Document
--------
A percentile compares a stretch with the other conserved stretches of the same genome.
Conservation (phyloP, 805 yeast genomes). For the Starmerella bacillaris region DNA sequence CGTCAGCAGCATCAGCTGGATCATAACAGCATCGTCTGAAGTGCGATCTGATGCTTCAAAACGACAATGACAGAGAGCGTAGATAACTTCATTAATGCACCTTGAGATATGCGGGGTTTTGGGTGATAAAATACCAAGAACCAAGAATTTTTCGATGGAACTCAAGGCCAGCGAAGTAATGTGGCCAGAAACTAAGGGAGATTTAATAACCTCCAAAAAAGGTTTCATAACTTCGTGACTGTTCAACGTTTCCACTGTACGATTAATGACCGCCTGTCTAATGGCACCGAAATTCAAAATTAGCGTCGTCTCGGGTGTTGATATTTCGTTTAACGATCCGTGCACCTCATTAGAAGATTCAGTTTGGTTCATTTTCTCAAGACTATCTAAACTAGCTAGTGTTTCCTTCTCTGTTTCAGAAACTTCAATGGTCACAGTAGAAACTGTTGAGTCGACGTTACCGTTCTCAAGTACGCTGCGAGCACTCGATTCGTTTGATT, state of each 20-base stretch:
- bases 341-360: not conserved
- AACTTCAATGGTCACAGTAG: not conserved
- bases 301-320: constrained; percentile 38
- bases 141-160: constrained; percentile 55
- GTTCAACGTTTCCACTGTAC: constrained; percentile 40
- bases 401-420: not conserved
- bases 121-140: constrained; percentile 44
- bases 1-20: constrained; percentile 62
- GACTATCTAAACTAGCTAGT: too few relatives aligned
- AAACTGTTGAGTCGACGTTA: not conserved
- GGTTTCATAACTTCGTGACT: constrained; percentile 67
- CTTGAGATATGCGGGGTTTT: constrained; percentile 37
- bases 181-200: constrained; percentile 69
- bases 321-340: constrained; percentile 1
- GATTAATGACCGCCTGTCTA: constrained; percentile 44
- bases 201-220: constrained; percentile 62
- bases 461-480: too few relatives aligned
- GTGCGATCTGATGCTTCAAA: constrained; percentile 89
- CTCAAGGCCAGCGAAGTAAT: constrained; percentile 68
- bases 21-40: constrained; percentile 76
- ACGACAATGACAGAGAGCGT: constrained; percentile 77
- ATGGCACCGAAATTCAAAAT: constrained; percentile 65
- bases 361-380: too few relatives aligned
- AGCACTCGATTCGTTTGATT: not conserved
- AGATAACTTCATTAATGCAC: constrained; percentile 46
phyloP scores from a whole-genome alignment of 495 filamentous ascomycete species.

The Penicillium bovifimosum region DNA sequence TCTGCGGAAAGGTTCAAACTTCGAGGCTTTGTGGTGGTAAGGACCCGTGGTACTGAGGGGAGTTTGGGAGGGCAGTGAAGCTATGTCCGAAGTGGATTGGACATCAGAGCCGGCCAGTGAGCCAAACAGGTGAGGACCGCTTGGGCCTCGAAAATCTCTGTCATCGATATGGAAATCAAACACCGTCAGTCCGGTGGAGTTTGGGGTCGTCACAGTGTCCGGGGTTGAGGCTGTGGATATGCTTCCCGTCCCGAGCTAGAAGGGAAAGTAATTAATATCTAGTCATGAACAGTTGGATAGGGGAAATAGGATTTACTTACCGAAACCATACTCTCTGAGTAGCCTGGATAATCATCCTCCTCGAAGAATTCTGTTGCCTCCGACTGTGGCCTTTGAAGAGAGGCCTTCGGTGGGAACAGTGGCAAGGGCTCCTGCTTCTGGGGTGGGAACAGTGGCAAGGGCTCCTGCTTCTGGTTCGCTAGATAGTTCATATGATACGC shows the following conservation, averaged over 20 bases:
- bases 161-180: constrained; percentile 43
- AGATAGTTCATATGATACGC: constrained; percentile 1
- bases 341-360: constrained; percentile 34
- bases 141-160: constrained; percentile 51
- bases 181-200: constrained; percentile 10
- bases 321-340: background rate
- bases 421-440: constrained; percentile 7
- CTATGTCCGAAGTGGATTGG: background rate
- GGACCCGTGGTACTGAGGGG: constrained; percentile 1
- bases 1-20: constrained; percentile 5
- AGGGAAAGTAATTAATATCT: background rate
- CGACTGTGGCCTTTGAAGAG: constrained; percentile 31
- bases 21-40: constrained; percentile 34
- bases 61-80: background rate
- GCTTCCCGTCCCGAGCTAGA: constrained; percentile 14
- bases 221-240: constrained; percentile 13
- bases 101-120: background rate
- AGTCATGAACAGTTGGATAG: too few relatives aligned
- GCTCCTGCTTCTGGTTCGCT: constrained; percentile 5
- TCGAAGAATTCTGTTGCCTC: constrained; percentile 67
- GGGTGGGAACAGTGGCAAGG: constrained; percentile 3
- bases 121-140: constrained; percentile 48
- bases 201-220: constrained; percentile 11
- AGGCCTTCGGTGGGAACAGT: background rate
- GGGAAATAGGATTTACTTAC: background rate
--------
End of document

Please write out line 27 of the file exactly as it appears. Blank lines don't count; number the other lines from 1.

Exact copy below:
- AGATAACTTCATTAATGCAC: constrained; percentile 46